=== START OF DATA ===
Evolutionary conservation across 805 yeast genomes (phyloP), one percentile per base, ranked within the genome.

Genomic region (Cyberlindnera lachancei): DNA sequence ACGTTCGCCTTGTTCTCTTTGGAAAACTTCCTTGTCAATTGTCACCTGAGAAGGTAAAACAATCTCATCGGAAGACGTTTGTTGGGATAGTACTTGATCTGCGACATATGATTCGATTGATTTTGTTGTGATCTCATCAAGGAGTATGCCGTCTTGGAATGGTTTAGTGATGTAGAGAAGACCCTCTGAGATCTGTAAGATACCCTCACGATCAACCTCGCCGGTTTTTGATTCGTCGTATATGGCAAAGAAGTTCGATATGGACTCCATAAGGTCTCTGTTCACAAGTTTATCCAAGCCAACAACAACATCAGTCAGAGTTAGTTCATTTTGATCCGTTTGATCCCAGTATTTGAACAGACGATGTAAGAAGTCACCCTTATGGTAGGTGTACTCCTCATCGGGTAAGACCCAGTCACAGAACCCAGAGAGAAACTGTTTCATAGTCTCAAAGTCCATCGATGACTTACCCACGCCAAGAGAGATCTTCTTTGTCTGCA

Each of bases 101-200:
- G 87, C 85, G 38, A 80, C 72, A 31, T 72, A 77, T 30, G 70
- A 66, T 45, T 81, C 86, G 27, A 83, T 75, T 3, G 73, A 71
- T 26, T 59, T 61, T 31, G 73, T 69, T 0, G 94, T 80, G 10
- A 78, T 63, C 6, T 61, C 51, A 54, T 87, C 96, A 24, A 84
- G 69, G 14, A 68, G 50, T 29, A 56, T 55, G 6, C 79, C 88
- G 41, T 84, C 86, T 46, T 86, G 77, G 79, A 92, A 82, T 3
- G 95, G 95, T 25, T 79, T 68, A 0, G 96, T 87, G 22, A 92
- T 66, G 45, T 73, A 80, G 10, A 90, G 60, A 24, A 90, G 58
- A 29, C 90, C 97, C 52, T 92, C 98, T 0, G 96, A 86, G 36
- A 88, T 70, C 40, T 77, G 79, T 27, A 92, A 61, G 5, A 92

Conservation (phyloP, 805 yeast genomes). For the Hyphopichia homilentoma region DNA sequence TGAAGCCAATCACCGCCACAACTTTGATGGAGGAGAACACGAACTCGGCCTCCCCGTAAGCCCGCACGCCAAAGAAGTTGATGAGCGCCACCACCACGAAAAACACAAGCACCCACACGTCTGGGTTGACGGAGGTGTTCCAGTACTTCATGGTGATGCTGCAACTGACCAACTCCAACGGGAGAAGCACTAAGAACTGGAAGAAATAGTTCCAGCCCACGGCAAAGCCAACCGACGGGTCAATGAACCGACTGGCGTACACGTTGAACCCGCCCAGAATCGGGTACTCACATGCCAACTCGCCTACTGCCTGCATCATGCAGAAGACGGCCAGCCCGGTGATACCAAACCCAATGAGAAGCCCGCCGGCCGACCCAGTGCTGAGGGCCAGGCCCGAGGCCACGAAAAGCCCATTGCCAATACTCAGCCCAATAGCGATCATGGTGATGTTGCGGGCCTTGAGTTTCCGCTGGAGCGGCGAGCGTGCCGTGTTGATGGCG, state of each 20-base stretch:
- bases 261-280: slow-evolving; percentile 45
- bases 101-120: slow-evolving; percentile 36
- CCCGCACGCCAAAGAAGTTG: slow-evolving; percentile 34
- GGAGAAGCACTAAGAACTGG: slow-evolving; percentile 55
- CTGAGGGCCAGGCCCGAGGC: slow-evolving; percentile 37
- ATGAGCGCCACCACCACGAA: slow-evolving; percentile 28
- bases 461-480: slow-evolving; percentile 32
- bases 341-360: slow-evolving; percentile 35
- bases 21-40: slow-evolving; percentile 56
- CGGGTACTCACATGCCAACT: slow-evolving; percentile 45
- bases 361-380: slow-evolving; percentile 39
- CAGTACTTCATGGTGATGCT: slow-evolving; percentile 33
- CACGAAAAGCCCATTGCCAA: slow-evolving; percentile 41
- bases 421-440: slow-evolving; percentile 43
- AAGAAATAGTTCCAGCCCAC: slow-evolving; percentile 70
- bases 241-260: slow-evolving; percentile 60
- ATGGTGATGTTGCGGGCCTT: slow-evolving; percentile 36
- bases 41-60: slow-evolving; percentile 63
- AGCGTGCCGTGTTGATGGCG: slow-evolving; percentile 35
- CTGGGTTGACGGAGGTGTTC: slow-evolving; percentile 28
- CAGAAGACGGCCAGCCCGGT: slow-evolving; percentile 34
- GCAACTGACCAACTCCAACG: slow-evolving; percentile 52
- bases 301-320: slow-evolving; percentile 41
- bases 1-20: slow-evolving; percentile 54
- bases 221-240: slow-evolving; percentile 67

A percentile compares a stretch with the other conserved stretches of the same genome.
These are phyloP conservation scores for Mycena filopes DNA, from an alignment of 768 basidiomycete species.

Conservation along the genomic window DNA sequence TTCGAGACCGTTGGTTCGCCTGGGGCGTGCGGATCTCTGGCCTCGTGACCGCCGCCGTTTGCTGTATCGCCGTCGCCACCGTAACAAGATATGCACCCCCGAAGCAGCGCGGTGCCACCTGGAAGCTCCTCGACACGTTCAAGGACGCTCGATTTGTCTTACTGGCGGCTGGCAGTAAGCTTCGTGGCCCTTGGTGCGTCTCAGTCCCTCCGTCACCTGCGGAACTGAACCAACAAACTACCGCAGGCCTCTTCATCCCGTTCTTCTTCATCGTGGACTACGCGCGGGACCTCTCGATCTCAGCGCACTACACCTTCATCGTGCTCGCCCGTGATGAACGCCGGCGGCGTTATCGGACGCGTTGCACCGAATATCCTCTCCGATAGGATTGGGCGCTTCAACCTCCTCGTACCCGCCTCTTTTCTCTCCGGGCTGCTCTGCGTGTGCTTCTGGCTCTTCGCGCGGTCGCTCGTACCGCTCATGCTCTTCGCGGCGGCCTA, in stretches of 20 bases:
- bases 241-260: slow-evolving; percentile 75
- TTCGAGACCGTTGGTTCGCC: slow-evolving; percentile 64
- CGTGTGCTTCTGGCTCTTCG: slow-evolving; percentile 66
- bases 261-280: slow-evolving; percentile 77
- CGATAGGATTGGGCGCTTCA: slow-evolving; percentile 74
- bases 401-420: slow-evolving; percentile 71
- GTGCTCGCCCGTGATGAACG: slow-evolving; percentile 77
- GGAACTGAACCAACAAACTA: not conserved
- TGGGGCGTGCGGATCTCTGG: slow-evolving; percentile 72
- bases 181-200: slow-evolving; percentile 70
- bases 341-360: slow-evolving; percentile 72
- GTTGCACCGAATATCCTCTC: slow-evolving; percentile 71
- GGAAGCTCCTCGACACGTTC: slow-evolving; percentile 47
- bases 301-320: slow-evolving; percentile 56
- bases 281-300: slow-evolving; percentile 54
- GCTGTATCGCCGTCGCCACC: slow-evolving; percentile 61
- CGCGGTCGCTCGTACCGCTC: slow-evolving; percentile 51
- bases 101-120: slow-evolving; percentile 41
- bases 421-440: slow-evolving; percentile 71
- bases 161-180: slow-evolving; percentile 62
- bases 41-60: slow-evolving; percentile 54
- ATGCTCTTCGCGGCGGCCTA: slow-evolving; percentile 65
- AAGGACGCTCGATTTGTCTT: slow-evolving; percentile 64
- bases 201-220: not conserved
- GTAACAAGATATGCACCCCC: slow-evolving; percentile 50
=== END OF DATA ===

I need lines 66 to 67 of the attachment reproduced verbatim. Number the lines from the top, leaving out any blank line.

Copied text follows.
- bases 201-220: not conserved
- GTAACAAGATATGCACCCCC: slow-evolving; percentile 50